We know you see a lot of big numbers thrown around, especially when it comes to poverty. With all the information flying at us a million miles a minute, we often don’t get a chance to read further into them. This page is designed to help you look further into some of the facts and stats you might read on our blog, social media feeds or other channels.

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Poverty

*Extreme poverty is defined as living on less than $1.90 a day. (World Bank)

“The number of global poor is estimated to have risen to 803 million in 2020, much greater than the 672 million initially expected. The global poverty rate, which had been in steady decline this century, is likely to have increased to 10.4 per cent, nearly reverting to the rate in 2017, instead of sinking to a new low of 8.7 per cent, as previously expected.” (Pew Research Center)

“Globally, the increase in poverty that occurred in 2020 due to COVID still lingers, and the COVID-induced poor in 2021 continues to be 97 million people.” (World Bank)

Southern Asia and sub-Saharan Africa are expected to see the largest increases in extreme poverty, with an additional 32 million and 26 million people, respectively, living below the international poverty line as a result of the pandemic.” (United Nations)

“Businesses most affected by the shock [of the pandemic]—small firms and those in poorer countries—were the least likely to receive government support.” (World Bank)

Children

“As more families fall into extreme poverty, children in impoverished communities are at much greater risk of child labour, child marriage and child trafficking.” (United Nations)

“The number of acutely malnourished children could rise by over 14 per cent due to the pandemic. Because of this, an additional 6.7 million children could suffer from malnutrition.” (World Food Programme)

“Although distance learning solutions are provided in four out of five countries with [pandemic-related] school closures, at least 500 million children and youth are currently excluded from these options.” (United Nations)

“Learning losses have been large and inequitable, disproportionately affecting poorer and younger students. Children in many countries have missed out on most or all of the academic learning they would ordinarily have acquired in school, with younger and more marginalized children often missing out the most.” (UNESCO) 

Hunger

COVID-19 has caused an additional 10,000 children to die of hunger each month.” (AP News)

“If current trends continue, the number of hungry people will reach 840 million by 2030.” (United Nations)

“COVID-19 impact has led to severe and widespread increases in global food insecurity, affecting vulnerable households in almost every country, with impacts expected to continue into 2022 and possibly beyond.” (World Bank)

“It is estimated that globally, over 365 million primary school children are missing out on school meals. For poor households, the loss of school meals means a negative impact on income and food security.” (UNESCO)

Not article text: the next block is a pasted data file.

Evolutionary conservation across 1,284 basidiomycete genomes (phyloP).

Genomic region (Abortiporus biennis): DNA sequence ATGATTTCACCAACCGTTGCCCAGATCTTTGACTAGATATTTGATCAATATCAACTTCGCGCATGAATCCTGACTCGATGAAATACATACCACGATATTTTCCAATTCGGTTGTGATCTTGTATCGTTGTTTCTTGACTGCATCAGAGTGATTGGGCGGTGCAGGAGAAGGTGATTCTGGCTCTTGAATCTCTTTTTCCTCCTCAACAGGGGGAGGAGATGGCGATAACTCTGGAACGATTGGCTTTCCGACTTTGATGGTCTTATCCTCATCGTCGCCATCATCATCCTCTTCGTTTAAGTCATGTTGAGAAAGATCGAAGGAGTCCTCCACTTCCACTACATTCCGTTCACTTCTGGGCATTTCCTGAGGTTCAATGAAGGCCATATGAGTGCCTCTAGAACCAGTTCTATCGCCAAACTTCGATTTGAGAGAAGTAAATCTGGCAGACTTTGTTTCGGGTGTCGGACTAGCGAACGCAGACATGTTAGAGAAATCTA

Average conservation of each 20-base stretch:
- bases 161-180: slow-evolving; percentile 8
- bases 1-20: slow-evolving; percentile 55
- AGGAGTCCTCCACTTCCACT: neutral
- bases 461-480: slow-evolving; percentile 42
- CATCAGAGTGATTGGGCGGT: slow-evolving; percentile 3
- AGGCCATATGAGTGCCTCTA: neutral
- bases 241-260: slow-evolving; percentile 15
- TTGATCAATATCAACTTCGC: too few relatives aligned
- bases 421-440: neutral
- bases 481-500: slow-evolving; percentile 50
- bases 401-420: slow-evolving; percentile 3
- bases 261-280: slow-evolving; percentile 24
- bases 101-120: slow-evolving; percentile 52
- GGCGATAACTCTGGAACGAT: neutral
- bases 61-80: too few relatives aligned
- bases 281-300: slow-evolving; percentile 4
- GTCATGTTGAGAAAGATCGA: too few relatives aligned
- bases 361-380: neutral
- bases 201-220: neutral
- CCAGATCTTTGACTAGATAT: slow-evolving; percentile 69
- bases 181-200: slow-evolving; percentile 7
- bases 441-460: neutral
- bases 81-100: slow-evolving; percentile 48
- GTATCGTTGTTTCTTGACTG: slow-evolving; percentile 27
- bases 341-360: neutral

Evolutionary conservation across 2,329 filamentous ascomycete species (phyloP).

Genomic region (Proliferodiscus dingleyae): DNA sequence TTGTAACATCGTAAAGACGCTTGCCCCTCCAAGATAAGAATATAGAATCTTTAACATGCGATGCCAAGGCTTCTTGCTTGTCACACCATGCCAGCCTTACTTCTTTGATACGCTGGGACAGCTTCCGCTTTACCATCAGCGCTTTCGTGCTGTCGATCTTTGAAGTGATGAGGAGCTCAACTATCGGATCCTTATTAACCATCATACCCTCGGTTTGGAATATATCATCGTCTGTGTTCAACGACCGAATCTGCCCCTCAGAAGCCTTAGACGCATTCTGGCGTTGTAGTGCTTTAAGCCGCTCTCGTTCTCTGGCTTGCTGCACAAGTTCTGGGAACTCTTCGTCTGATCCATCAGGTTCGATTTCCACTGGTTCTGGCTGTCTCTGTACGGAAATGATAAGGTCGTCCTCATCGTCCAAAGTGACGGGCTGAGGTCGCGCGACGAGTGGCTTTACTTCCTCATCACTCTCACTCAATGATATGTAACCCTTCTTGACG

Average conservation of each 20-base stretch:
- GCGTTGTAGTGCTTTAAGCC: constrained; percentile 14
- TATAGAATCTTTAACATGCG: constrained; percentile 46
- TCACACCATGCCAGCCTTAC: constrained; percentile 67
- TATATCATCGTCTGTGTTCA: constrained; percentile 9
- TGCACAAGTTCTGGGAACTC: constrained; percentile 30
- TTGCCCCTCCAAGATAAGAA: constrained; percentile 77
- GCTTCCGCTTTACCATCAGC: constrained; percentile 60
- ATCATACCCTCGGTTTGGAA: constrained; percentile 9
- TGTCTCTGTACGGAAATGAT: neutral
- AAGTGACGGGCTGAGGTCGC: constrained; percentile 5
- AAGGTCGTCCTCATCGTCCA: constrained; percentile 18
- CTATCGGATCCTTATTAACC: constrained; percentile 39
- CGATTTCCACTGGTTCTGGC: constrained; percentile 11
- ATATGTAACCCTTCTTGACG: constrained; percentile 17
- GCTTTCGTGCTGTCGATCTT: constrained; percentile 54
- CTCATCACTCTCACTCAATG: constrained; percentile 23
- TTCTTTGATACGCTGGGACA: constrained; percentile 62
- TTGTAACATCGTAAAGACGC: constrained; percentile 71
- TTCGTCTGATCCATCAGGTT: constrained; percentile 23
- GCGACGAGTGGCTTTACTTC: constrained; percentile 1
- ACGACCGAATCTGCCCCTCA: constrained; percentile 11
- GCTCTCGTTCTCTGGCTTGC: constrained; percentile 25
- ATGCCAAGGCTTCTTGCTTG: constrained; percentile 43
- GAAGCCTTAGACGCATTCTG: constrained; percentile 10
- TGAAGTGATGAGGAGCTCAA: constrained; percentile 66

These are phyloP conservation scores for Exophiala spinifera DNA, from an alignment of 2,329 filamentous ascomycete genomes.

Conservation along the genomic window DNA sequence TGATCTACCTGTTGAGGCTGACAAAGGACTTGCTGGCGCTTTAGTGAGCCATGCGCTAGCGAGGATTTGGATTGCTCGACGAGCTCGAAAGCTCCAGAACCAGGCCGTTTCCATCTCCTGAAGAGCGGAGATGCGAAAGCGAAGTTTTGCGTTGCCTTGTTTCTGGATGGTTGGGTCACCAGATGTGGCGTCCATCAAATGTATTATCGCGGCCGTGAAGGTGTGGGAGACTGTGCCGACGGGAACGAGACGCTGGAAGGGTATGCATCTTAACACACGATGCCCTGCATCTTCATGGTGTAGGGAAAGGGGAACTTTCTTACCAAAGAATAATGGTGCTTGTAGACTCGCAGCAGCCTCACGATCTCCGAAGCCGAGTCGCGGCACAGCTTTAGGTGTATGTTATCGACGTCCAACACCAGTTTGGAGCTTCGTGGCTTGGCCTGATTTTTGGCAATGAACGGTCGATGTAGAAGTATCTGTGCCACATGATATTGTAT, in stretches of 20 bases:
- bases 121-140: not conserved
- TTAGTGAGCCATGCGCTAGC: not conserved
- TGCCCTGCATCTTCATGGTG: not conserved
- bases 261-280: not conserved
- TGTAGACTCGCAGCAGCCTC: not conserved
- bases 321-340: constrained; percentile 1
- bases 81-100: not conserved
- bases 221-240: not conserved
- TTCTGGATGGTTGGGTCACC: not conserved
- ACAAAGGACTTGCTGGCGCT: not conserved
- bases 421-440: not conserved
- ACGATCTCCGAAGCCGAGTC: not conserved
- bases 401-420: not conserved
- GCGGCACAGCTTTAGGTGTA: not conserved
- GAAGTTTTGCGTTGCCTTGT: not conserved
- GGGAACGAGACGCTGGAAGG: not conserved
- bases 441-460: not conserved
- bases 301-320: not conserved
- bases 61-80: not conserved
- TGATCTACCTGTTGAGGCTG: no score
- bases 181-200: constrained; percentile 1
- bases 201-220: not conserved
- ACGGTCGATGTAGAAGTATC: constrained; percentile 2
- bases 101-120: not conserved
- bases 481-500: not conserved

Health

The focus on the fight against COVID-19 could lead to the neglect and even greater increases in cases of other diseases which would overwhelm already over-stretched health services. (World Economic Forum)

“COVID-19-related service disruptions could cause hundreds of thousands of additional deaths from AIDS, malaria, tuberculosis and neglected tropical diseases.” (United Nations)

“COVID-19 continues to disrupt essential health services in 90% of countries.” (World Health Organization)

“An estimated 100 million people worldwide are homeless and one in four people live in conditions that are harmful to their health, safety and prosperity.” (UN-Habitat)

Women and girls

“Two-thirds of jobs lost permanently to COVID are women’s jobs.” (International Labour Organization)

“Globally, 70 per cent of health workers and first responders and women.” (UN Women)

“Women and girls have disproportionately suffered the socioeconomic impacts of COVID-19 – be it through lost jobs and reduced work hours, increased intensity of care and domestic work, and strains on their physical and mental health.” (UN Women)

“Although job losses affected nearly a quarter of women and men, 29 per cent of working-aged mothers living with children lost their jobs compared to only 20 per cent of working-aged men living with children.” (UN Women)

“School and daycare closures, along with the reduced availability of outside help, have led to months of additional work for women. The responsibility of caring for sick and elderly family members often falls on women as well.” (UN Women)

An estimated one in 10 girls in Sub-Saharan Africa misses school during their menstrual cycle. (UNESCO)

An estimated 11 million girls will leave school due to the COVID-19 pandemic. (UNESCO)

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Stats can be overwhelming, but there’s good news: even in difficult times, we can do good.

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[Last update: January 20, 2022]

Written by: Compassion Canada